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Mineral Properties and Uses


Magnesite from Chewelah, Washington. Specimen is approximately 3-1/2 inches (8.9 centimeters) across.

What Is Magnesite?

Magnesite is a magnesium carbonate mineral with a chemical composition of MgCO3. It is named after the presence of magnesium in its composition. Magnesite usually forms during the alteration of magnesium-rich rocks or carbonate rocks by metamorphism or chemical weathering.

Magnesite is used to produce magnesium oxide (MgO), which serves as a refractory material for the steel industry and as a raw material for the chemical industry. Small amounts of magnesite are also used as a gem and lapidary material.

Magnesite from California

Magnesite from Riverside County, California. Specimen is approximately 4 inches (10 centimeters) across.

How Does Magnesite Form?

Magnesite can form by several processes. Some of the more common are described below.

Physical Properties of Magnesite

Chemical Classification Carbonate
Color White, grayish, yellowish, brownish, colorless
Streak White
Luster Vitreous
Diaphaneity Transparent to translucent
Cleavage Perfect
Mohs Hardness 3.5 to 5.0
Specific Gravity 3.0 to 3.2
Diagnostic Properties Dissolves with warm HCl in the powdered form
Chemical Composition MgCO3
Crystal System Hexagonal
Uses Refractory bricks, cement

Properties of Magnesite

Magnesite can be difficult to identify in hand specimens because it often departs from its anticipated properties. It is often cryptocrystalline, which can obscure its cleavage. Magnesite is often silicified or in an admixture with chert, which makes it deceptively hard. The presence of significant chert will also reduce the apparent effervescence with HCl.

Magnesite vs. Howlite

Magnesite and howlite are two of the most commonly confused gem minerals. Both of these minerals often have a white color with gray to brown markings that look like included matrix. The key to separating these minerals is the fact that magnesite is a carbonate mineral and howlite is a silicate mineral. Although they should immediately be separated by their hardness and acid reaction, magnesite often has a significant chert content which makes it appear to have a hardness of 6 or 7. The hydrochloric acid reaction of magnesite is often more subtle than expected.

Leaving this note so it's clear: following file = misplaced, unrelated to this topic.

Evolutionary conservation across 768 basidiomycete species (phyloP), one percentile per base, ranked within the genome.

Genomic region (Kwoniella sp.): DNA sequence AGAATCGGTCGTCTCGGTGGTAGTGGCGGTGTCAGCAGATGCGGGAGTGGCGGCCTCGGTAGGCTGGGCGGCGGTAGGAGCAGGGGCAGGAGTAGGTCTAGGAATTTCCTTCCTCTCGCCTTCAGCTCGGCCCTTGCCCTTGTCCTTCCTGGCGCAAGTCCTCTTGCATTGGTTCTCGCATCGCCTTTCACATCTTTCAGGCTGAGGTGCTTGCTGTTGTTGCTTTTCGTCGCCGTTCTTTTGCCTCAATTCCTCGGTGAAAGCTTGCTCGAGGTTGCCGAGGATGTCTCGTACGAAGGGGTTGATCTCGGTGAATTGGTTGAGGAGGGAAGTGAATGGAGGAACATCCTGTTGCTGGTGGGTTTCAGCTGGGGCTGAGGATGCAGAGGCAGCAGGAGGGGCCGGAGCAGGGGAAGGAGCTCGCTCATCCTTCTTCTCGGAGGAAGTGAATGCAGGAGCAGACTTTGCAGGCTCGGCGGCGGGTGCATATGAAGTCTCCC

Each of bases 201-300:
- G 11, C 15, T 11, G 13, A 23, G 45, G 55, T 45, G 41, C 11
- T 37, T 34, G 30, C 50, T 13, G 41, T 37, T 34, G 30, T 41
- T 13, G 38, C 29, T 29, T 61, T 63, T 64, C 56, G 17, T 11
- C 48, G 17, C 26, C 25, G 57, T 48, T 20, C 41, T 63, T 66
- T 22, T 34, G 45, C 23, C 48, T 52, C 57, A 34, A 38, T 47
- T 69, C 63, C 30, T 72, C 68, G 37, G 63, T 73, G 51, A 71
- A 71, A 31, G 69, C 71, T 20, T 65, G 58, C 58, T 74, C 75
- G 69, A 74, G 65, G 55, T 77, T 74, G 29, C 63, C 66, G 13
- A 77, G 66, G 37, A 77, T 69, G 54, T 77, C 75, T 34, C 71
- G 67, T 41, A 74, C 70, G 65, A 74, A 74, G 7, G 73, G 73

Observing the acid reaction of siliceous magnesite works best if it is powdered or tested with warm HCl. You can often observe weak effervescence by scraping the magnesite on a streak plate to produce a small amount of powder, then applying a single drop of cold HCl, then watching for bubble growth with a hand lens.

If you have a specimen of polished magnesite, a refractometer and a white light source can be used to separate it from howlite. Howlite will exhibit a spot or a flat surface refractive index of approximately 1.59. However, magnesite will exhibit a continuous birefringence blink between approximately 1.52 and 1.70. Refractive index is a key separation test for the two minerals.

Magnesite from Washington

Magnesite from Chewelah, Washington. Specimen is approximately 2-1/2 inches (6.4 centimeters) across.

Uses of Magnesite

Magnesite has a chemical composition of MgCO3, and when it is heated it will dissociate into MgO and CO2. MgO has an extremely high melting temperature, and that makes it a good refractory material in many steelmaking, metallurgical, and ceramic processes. MgO is one of the most commonly used materials for making the bricks used to line kilns, industrial ovens, and blast furnaces. MgO is also used to make fertilizers, magnesium chemicals, and magnesium metal.

Mineral collection

The best way to learn about minerals is to study with a collection of small specimens that you can handle, examine, and observe their properties. Inexpensive mineral collections are available in the Geology.com Store.

Magnesite Gemstones

Magnesite is commonly used to make tumbled stones, beads, and cabochons. White magnesite material can be cut and then reliably dyed to almost any color. Magnesite manufacturing costs are very low for several reasons:

Low manufacturing costs and the low durability of magnesite confine its use to costume jewelry and crafts.

Author: , Ph.D.

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